Another common complaint of many owners is the destruction of electrical chords, if not the entire gadget its attached to. Of course this behavior is annoying, and can damage your belongings, but it can also damage a playful kitten or puppy. Electrocution should always warrant precautions.
     One simple but effective way of keeping your pets from taking too much interest in the tempting, dangling, swinging and chewy chords around your home is to take away their most interesting features to "hunting" kittens or puppies: tape them down. This won't get rid of the fun chewy texture, but it will keep them from swinging in the animals' faces when in use, causing an incredible need to tackle in most cats.
      You may also wish to consider purchasing a cord sorter. There are several kinds available on the market, many of which only help humans to differentiate one cord from another for easy device hooking up and unplugging. But soft wrap-around protectors can also be bought, which keep the cords from tangling with each other, and, most importantly, with any kitten claws or puppy teeth. This tactic removes the texture temptation, as well as making them heavier, and less fun to bat around or pull on.
       If you live alone, this next risk is minimal, but will still apply from time to time when guests are over. Those pet owners who share space with other humans have a risk that's ever-present, but rarely discussed: handling by others. If you have animals small enough to pick up, it is vital that everyone who has a chance of doing so is aware of the correct way to handle your pet. If someone wants to hold your animal, ensure that they first are shown how to lift, hold, and pet your animal. Households with small children have special challenges in helping the young ones to learn the best ways to touch a pet without hurting it. Enforce gentle petting only, with removal of the animal from the child's reach if the rule cannot be followed properly.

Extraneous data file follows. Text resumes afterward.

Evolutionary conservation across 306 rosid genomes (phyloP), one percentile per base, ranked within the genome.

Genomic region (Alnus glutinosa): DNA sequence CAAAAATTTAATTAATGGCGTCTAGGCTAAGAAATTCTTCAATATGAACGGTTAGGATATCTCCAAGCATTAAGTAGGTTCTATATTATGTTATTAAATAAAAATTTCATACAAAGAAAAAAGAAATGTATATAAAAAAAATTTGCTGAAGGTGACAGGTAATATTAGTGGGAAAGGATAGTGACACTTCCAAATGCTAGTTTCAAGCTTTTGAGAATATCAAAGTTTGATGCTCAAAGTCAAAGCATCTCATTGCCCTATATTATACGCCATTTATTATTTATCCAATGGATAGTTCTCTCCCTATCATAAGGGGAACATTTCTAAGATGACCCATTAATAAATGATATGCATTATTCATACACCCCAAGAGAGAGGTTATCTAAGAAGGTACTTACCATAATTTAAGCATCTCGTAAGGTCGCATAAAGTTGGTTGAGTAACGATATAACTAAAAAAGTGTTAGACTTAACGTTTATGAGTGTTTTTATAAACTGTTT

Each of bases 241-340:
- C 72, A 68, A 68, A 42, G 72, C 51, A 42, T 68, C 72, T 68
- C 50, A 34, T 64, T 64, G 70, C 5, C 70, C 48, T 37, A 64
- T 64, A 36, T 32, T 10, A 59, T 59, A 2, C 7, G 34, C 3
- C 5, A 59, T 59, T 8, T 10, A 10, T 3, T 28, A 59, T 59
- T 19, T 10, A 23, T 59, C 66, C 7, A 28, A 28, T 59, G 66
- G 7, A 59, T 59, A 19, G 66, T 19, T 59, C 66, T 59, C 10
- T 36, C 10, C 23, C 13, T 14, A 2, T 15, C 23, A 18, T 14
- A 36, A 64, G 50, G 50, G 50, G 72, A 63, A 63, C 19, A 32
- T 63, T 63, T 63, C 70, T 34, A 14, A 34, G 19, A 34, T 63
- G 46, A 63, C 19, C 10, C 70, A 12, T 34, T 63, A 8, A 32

Don't leave your young child alone with a dog or cat, even if they are always kind to it. A well-meaning child may accidentally "love" an animal too hard, pulling ears, pinching, squishing, or poking. This can effect both the physical well-being and the animal's ability to feel safe. Likewise, it is always smart not to leave an animal and small child alone lest the child get hurt, whether from a bite, scratch, or something as simple as getting knocked over during play.
       Finally, temperature can be crucial for the well-being of all animals, though perhaps particularly non-furry ones. If you notice your animal shivering, and you feel chilly yourself, try cuddling with the pet, or constructing a blanket nest for them. If they are panting excessively, or lying splayed out on the kitchen floor in the summer, they are likely too hot, and may appreciate a cool, damp towel to lie on, a bowl of fresh water, or an electric fan blowing gently on them. Don't leave your pet home alone in extreme weather of any kind. At best, they may be frightened by stormy weather, at worst they can become overheated or chilled, which can lead to illness.
      While it is true that outside, or outside-inside animals (those who spend time both outdoors and in the home) are subjected to more risks than their strictly inside cousins, it is vital to remember that having four walls around your pet does not promise they will not find danger. Keep an eye on your little ones, and remember that a good rule of thumb is: if you wouldn't allow your baby to live in the environment your home creates, it's time to baby-proof. Lock away the cleaning supplies, remove all access to human food unsupervised (even for creative trash-burglars), and don't give opportunity to play with toys that are not meant for them.
      Being a parent, whether of a human child, or a furry friend, is a full time job, riddled with worry, and with joy. Every pet parent needs to do their part to ensure the longest, happiest time together a furry baby and their parent can have